Due to the power requirements of current GPU hardware, deep-learning analytics have typically had to run on servers. However, the transition of deep learning out to the edge has already begun. NVIDIA offers the Jetson embedded computing platform that allows edge-based inferencing. However, the Jetson platform is an all-purpose GPU not specifically designed for video surveillance cameras. Intel’s Myriad X VPU is the third generation VPU from Movidius and features the Neural Compute Engine – a dedicated hardware accelerator for deep neural network inferences. Deep-learning analytics are also being deployed exclusively in the cloud using Video Analytics as a Service (VAaaS) solutions with just the simple addition of a gateway edge device.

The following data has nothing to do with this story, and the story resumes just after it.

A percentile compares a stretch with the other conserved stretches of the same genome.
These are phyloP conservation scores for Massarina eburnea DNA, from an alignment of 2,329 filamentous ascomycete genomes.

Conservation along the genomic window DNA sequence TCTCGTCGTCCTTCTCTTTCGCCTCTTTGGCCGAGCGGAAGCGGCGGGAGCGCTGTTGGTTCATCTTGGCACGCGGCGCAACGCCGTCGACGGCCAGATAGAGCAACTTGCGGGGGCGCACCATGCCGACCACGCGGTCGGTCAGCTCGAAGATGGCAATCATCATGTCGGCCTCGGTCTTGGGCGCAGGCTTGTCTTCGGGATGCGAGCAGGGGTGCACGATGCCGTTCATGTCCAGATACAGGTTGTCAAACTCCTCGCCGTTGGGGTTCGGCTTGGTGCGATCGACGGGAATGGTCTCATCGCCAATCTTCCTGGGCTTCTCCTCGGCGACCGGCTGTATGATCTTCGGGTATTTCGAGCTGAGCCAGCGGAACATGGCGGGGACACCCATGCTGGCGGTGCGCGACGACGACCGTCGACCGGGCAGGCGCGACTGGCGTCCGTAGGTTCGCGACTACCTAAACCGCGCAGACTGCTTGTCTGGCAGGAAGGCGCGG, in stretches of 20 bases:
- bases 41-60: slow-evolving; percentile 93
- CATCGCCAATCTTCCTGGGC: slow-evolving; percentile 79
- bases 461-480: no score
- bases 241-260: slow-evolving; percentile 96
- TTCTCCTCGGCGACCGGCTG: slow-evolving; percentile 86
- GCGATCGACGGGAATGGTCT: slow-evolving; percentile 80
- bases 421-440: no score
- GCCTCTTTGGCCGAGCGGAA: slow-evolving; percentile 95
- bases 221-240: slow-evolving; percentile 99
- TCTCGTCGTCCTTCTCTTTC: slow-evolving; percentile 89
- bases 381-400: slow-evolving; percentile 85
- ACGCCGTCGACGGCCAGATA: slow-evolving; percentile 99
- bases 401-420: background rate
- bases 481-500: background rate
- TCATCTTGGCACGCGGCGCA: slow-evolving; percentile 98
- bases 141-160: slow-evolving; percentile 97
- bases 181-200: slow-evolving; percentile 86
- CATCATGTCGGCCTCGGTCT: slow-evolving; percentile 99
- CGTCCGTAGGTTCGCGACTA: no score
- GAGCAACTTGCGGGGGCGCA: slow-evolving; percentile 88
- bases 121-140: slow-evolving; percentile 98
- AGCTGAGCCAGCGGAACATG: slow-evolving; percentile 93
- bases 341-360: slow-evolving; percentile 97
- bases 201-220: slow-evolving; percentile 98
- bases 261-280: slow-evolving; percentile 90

When deep learning-enabled cameras were first launched in 2016, very few AI chipset options were available. NVIDIA’s Jetson and Movidius’s Myriad were often used in deep learning-enabled camera product demonstrations. However, high prices and high-power consumption of these chips meant the early specific AI chipsets has limited adoption in cameras. IHS Markit expects that in the next few years, the SOCs designed for network cameras will be capable of performing the basic processing required for deep learning analytics to run on the camera, without the need for additional processing power. The ASIC SOCs will be beneficial for large scale production aimed at the price sensitive mass market. ASIC SOCs with lower power consumption and a more compact design are being developed. Both established semiconductor giants and smaller startups are developing ASICs for use in deep learning-enabled cameras increasing competition in this area.